Sports brings us together
Sports are more than competitions. To me, they mean growth under the care of others. I learned this the hard way.
I used to be very shy and often felt lonely. Although I did well in all the academic subjects, I was afraid of physical education. My classmates often laughed at me.
“Look at that girl,” they said. “Her feet don’t leave the ground when she runs!”
Their words embarrassed me. Moreover, whenever the teacher organized some competitive games, no one in the class liked to have me as their partner or team member. As a result, I often ended up looking at others enjoy their games.
Things would go on like that if not for a sports meet in my high school. By mistake, my name was put on the list of those who would compete in the women’s 1500 meters race. By the time people found the mistake, it was too late to change.
My desk-mate was a natural athlete. She said to me, “I couldn’t run that race in your place, because I’ve signed up for three items already.” Other athletic girls of the class said the same.
I was utterly dumbfounded. 1500 meters! Running against the best runners from other classes! And in front of students of the entire school! It would be the worst nightmare I’d ever have!
“You still have time to catch up because there is still one month before the sports meet,” they all said this to me, including my teacher.
My desk-mate patted me on the shoulder, “Cool! You will run for our class! And we will do training together.” Yes, this is not just for myself, but for my class too, I said to myself. But still, 1500 meters to me was like Mount Everest to a beginning climber. I had no idea even how to start my preparation.
Fortunately, my desk-mate gave me a hand. Every afternoon after class, several of us ran together. When the fear of being laughed at struck me, I saw others running right beside me. They gave me strengths. While we were running, some others would stand by the tracks cheering for us.
One month certainly couldn’t make me a good runner. But when I was standing behind the start line, I no longer felt lonely or afraid. I saw my classmates standing by the tracks waving at me as if about to run beside me.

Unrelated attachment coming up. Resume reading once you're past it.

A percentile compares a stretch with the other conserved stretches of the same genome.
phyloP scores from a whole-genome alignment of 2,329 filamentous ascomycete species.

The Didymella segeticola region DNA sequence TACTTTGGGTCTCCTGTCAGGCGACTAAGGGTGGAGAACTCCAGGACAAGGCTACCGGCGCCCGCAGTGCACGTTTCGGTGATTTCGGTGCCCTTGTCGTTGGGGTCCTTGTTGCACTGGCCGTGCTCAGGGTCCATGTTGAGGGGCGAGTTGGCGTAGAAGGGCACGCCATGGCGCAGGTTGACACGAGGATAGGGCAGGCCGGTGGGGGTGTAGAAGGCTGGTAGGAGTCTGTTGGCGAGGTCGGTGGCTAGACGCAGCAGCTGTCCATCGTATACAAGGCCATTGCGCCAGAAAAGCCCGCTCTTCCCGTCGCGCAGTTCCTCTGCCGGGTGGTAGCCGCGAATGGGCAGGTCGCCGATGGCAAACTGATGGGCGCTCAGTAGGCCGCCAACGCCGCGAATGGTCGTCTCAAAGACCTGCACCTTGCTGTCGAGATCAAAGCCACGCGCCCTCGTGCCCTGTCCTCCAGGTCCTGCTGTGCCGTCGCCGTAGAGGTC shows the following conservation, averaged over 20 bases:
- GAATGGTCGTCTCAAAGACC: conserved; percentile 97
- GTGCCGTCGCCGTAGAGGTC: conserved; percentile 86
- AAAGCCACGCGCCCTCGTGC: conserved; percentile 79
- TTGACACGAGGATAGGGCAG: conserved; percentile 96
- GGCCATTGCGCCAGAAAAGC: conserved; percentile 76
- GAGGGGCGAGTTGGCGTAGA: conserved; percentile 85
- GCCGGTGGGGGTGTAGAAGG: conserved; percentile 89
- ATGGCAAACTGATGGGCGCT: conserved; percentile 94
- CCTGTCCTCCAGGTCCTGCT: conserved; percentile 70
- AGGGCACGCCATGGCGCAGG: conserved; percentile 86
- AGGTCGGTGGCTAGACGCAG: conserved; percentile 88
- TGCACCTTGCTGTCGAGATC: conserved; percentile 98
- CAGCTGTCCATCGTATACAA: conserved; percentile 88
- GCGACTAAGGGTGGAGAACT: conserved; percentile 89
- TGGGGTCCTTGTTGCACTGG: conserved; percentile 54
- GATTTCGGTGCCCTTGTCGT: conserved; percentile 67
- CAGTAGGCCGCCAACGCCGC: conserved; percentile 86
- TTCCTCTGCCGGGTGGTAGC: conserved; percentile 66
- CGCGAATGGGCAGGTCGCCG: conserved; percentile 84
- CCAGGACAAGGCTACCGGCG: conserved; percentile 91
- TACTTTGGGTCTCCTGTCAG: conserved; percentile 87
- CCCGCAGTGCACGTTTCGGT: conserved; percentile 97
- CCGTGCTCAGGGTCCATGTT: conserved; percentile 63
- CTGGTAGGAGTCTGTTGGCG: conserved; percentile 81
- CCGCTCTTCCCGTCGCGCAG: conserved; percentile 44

With the shot of the starting gun, I dashed out and ran as fast as I could, as if it were a 200-meter race. Soon I was out of breath and slowed down. Other runners passed me one by one, and gradually I had no idea how many of them were still behind me. My legs were getting heavier and heavier, and I might fall down at any moment. However, I suddenly heard my classmates chanting my name. My desk-mate even ran along the tracks beside me and cheered for me at the same time, just like the month-long training we did together.
As expected, I was almost the last to cross the finish line. Immediately, my classmates held my arms and urged me to walk on my feet and not to sit down. I was surrounded, with all kinds of drinks handed to me. I felt a kind of warmth I had never felt before. Even though I was almost the last to finish the race, I was full of confidence that I would improve in the future.
That sports meet was an unforgettable experience. The memory of my classmates cheering for me, holding my arms and handing me drinks stays fresh on my mind. Sports are no longer about winning or losing. They give me a lot of confidence, both confidence in my fellow students and confidence in my own potential. I am no longer lonely, no longer afraid. Sports have brought me close to my classmates and helped us grow together.
Now, I participate in the sports meet every year. Even if I am not competing, I would help my classmates with their practice, just like the way my desk-mate and others ran with me.